Do Fewer Mortgages Mean Bad Things for the Homeowner Loan?

Michelle Tuvey Michelle Tuvey | Loan Underwriter

Mortgage bankers have been the beneficiaries of increased business for several quarters in a row. Unfortunately, things took a dip at the start of 2017 to the extent that some are wondering if the housing market is going to cool down at the one time of year it's supposed to be heating up. There are also concerns that recent weakness in the mortgage market could mean bad things for the homeowner loan.

The future of mortgages and home loans really depends on one's perspective. Starting with mortgages, there are very good reasons that fewer mortgage approvals were reported during the first quarter of 2017. Some of those reasons are related to weakness in the housing sector, but others are not. It is not a fair assessment to judge the entire mortgage loan industry on the number of people being approved for new mortgages.

Fewer People Applying

A significant factor in the mortgage dip has been fewer people applying for mortgages. Approvals fell by a little more than 1% month-on-month in February, coming in at 68,315 as opposed to January's 69,114. According to a report on the Guardian website, the lower numbers "could be a sign that consumer fears over the economic outlook were weighing on their willingness to push ahead with house purchases."

By the same token, the total volume of consumer credit increased by some £1.4 billion in February. Though that increase is slightly lower than January, overall growth in consumer credit remained steady at 10.5%. What does this tell us? It tells us that people are still utilising credit even though fewer mortgages are being approved. Enter the homeowner loan.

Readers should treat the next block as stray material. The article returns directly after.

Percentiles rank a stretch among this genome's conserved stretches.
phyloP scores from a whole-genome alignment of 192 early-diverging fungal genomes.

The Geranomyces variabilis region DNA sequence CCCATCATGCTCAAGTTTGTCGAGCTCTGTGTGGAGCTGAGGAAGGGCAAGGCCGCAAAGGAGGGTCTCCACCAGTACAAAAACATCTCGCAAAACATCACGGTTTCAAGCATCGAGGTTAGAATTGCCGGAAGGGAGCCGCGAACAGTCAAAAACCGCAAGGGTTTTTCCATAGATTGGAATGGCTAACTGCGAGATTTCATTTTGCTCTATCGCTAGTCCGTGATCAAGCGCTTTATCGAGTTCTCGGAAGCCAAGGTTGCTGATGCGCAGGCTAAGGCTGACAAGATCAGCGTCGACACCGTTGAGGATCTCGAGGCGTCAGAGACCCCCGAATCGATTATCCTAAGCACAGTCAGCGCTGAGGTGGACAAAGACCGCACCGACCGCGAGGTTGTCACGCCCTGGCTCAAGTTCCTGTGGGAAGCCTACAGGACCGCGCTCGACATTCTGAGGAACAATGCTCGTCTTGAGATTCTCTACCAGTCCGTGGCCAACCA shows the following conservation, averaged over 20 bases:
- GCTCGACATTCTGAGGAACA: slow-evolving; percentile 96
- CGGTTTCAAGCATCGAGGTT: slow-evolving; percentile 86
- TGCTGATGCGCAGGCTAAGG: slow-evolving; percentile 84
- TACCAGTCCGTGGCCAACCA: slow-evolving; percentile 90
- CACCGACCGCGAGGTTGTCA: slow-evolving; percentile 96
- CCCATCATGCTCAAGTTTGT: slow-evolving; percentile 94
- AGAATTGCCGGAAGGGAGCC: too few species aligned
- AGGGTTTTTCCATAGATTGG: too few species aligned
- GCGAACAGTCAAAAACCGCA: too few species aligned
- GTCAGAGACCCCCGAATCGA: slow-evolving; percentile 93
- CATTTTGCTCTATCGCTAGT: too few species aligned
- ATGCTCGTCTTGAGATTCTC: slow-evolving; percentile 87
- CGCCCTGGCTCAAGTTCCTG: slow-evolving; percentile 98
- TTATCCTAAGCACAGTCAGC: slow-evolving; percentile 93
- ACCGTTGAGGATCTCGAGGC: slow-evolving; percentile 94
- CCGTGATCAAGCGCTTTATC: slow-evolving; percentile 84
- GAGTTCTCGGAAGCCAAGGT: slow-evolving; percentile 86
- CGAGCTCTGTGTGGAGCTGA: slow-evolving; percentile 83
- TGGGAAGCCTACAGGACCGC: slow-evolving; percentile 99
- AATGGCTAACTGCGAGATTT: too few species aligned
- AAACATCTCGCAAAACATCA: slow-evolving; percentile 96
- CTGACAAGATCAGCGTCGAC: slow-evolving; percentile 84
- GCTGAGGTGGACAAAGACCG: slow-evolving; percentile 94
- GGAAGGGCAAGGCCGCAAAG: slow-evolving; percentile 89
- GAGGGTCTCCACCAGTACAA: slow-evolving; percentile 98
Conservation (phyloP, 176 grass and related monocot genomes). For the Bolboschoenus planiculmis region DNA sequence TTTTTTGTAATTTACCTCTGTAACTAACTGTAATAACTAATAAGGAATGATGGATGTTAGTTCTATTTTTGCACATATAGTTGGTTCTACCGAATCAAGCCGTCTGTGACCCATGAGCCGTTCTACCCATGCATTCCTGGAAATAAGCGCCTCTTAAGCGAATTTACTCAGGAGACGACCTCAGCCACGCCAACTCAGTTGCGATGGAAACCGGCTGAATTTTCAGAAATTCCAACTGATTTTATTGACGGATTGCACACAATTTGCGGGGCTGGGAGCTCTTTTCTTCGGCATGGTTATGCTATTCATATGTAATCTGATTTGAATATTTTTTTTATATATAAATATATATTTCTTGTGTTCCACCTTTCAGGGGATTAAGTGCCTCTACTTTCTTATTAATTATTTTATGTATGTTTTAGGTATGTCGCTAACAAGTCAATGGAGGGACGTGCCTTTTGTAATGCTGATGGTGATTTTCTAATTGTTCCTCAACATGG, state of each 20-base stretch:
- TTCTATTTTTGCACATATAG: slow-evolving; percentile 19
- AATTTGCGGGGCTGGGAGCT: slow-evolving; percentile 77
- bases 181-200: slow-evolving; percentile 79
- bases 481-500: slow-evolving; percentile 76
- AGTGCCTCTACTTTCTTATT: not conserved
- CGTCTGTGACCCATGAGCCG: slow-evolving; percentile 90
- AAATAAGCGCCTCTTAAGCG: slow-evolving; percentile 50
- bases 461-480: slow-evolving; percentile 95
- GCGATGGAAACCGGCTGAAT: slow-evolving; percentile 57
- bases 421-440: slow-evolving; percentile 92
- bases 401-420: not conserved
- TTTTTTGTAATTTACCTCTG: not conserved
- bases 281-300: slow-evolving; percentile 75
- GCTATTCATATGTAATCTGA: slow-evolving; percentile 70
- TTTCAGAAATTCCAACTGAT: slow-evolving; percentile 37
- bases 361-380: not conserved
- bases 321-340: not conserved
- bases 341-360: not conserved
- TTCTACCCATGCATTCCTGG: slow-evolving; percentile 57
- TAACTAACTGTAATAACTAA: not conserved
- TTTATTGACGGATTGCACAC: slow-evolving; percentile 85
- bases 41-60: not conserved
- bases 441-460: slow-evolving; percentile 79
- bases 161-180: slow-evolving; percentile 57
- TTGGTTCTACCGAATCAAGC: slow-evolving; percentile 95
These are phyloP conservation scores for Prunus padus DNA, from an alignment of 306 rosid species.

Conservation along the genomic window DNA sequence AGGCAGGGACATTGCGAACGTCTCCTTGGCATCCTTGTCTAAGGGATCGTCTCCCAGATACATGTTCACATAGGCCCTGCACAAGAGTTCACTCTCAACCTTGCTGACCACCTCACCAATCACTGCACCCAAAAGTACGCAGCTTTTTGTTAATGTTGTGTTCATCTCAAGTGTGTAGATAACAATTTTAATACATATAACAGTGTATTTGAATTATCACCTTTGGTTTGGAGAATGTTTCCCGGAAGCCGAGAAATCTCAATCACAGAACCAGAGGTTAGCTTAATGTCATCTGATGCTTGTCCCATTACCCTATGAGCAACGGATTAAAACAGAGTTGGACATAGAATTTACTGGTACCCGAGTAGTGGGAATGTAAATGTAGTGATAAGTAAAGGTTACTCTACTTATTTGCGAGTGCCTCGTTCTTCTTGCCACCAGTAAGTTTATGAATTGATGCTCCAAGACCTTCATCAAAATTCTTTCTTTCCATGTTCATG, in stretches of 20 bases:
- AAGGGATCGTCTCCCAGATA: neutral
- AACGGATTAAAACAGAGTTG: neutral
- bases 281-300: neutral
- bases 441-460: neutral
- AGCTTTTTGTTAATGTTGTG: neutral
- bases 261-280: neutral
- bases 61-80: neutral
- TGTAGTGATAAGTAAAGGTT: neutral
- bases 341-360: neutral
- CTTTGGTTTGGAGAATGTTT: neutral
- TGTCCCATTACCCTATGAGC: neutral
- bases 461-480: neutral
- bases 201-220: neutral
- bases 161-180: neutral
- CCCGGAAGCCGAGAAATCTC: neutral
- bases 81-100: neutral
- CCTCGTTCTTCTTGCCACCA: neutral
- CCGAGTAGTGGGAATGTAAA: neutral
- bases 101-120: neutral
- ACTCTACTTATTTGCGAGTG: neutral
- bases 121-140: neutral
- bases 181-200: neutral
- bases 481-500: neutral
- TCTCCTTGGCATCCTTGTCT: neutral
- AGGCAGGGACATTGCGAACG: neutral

Maintaining Our Spending

The Guardian's research seems to indicate that we are maintaining our spending as consumers despite a softer housing market. People are borrowing from their savings, using credit cards, and even taking out secured loans in order to maintain the kind of lifestyles they want. 

Having said that, some economists believe too many property owners or using credit cards instead of tapping into their equity through secured loans. A little education could change that. This is one of the reasons behind the conclusion that it is not time to panic over the traditional homeowner loan.

Property owners with sufficient equity can use a homeowner loan to raise tens of thousands of pounds for virtually any financing purpose. They don't have to turn to credit cards that carry with them higher interest rates and less favourable terms. Furthermore, a softer housing market has very little impact on the secured homeowner loan market.

Understand Your Position

Given the recent data about credit, mortgages, and the housing market, it might be helpful for you to sit down and assess your situation. How are you doing? If you're planning to borrow in the near future, do you plan to use a secured loan or credit cards? Or perhaps you're thinking about getting your first mortgage.

The point to be made here is that fewer first-time mortgage approvals do not necessarily equate to a credit crunch. There are lots of different reasons the number of first-time mortgages dropped a few months ago. There are numerous reasons the experts believe a softer housing market is inevitable for 2017. But none of those reasons equates to an inability to borrow if you have the income to support a loan.

A secured homeowner loan could be just the thing you need to meet long-term financing goals. Secured loans are certainly recommended over credit cards if the amount of financing needed is more than £5000.


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